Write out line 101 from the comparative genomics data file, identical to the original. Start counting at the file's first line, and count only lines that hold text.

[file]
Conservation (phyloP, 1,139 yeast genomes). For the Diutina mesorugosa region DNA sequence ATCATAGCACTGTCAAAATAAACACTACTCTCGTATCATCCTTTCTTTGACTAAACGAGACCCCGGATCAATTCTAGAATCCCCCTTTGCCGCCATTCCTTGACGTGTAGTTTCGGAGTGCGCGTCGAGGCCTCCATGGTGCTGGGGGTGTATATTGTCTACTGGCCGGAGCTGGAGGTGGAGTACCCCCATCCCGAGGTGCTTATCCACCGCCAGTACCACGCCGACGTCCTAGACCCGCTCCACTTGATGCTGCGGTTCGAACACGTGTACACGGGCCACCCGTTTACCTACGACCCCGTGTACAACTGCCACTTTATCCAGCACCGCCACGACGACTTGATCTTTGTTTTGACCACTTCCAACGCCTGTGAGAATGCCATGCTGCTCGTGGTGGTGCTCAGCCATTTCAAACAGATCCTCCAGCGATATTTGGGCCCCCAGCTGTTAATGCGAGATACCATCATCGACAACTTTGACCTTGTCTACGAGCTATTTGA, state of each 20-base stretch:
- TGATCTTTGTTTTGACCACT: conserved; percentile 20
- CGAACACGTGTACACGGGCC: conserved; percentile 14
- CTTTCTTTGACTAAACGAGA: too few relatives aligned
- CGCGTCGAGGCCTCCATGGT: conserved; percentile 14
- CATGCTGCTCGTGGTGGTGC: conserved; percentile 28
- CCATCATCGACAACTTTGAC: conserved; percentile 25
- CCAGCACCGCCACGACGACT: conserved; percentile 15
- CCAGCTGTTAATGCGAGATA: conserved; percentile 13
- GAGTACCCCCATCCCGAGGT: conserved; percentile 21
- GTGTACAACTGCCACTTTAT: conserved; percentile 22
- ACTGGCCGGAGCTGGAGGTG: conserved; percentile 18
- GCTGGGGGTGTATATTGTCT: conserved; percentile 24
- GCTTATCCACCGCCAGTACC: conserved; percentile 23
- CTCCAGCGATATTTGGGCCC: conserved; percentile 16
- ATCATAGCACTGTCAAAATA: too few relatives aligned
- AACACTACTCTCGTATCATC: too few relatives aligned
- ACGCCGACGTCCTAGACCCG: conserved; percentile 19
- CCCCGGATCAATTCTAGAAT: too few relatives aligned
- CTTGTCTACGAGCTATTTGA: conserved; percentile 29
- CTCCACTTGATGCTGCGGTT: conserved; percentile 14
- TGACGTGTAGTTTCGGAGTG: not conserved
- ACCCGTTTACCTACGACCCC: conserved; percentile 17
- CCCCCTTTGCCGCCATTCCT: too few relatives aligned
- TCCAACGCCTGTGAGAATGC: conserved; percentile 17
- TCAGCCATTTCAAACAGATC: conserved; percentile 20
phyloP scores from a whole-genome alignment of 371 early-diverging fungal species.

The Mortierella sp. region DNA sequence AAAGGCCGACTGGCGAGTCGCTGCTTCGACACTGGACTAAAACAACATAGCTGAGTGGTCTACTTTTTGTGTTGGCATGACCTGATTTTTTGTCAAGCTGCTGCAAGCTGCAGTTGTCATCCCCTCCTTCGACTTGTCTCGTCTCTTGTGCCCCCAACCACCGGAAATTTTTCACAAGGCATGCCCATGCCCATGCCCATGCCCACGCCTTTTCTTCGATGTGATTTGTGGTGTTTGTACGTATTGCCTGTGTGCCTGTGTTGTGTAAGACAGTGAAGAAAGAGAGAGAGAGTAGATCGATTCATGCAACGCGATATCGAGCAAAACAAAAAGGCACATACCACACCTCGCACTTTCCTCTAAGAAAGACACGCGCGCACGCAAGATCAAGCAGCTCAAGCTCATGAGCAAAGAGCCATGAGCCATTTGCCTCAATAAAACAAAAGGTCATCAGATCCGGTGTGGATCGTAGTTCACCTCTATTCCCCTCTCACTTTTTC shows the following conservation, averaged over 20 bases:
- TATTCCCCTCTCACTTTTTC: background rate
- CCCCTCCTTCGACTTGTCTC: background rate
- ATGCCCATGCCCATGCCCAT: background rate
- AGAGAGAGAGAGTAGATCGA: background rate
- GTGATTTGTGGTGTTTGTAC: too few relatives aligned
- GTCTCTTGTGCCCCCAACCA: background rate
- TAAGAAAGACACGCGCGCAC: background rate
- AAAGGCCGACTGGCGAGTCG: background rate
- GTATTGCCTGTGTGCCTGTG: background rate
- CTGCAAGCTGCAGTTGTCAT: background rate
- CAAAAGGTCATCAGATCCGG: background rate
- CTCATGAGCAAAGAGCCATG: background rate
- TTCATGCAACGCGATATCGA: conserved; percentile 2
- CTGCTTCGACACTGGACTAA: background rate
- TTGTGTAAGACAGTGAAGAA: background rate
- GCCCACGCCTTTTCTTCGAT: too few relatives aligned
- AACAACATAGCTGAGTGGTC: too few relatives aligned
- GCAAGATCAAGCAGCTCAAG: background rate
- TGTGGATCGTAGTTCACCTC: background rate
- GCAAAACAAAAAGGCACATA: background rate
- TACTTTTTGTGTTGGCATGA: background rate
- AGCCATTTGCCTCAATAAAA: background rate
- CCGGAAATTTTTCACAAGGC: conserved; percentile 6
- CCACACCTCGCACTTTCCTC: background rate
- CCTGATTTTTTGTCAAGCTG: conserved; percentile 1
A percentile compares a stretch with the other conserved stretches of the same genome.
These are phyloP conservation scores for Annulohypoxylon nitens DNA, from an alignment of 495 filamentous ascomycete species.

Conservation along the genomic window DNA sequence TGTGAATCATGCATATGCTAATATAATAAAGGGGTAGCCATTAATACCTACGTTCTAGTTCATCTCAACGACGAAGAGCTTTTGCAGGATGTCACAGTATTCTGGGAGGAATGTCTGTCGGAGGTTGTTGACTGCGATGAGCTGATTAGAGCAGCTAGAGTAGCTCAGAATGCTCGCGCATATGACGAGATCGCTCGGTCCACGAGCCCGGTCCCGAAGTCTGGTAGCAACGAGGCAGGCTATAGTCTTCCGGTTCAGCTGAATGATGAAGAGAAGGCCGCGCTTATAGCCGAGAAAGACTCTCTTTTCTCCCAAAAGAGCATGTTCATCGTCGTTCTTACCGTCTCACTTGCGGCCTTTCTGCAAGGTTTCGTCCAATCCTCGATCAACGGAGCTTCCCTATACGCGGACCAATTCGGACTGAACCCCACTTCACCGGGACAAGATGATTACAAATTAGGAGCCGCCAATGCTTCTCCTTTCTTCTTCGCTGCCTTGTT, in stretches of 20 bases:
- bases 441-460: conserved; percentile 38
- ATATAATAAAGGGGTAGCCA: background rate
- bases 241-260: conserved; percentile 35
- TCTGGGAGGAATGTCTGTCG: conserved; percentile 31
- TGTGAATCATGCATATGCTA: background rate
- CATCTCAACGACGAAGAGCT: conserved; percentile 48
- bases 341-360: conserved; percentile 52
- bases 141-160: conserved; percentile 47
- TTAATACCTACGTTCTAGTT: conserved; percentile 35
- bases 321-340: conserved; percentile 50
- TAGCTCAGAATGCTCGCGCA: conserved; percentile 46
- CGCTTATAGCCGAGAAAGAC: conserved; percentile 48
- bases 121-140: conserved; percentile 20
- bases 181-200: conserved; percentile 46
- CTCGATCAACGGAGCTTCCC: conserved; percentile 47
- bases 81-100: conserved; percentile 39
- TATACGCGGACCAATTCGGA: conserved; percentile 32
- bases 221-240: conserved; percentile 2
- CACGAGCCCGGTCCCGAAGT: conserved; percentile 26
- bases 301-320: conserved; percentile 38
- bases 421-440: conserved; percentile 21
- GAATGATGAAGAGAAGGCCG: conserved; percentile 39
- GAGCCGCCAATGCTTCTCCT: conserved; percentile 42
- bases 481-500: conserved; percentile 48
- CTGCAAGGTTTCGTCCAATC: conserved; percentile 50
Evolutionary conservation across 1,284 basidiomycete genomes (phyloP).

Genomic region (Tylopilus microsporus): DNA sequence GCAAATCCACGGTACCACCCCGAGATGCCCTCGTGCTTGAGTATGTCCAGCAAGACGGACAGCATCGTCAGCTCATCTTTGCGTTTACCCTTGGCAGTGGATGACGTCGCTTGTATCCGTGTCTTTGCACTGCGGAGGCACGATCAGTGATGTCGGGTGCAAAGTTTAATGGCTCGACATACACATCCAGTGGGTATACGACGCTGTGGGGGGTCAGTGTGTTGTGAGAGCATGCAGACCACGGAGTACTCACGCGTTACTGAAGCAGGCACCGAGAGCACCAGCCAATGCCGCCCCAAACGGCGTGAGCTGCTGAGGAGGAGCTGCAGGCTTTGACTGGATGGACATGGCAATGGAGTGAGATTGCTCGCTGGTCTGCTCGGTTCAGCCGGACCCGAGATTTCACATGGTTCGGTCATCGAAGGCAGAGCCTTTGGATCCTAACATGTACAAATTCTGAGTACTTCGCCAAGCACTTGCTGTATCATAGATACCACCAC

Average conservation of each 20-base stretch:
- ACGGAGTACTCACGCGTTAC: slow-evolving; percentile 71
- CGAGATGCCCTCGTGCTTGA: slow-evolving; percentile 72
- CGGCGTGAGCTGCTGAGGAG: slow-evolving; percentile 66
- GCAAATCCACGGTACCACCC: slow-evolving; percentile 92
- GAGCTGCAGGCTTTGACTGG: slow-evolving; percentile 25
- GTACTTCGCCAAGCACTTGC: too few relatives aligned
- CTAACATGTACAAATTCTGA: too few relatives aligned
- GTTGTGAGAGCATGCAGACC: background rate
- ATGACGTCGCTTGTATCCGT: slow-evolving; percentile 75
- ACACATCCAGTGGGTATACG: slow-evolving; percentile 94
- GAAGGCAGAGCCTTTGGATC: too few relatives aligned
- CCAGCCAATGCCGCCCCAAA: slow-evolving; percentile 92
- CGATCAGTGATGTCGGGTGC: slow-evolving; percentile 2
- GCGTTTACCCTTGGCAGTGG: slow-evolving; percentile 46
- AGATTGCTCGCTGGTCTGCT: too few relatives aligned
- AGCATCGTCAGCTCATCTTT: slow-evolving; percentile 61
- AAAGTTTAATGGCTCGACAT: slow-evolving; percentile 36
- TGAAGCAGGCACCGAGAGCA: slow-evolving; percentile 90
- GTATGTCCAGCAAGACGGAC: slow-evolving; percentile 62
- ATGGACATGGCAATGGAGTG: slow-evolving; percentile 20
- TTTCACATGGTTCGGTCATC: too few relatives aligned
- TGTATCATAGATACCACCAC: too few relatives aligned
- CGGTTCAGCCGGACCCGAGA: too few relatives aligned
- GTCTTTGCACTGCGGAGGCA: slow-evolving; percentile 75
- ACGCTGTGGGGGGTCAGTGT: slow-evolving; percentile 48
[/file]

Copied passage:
- AAAGTTTAATGGCTCGACAT: slow-evolving; percentile 36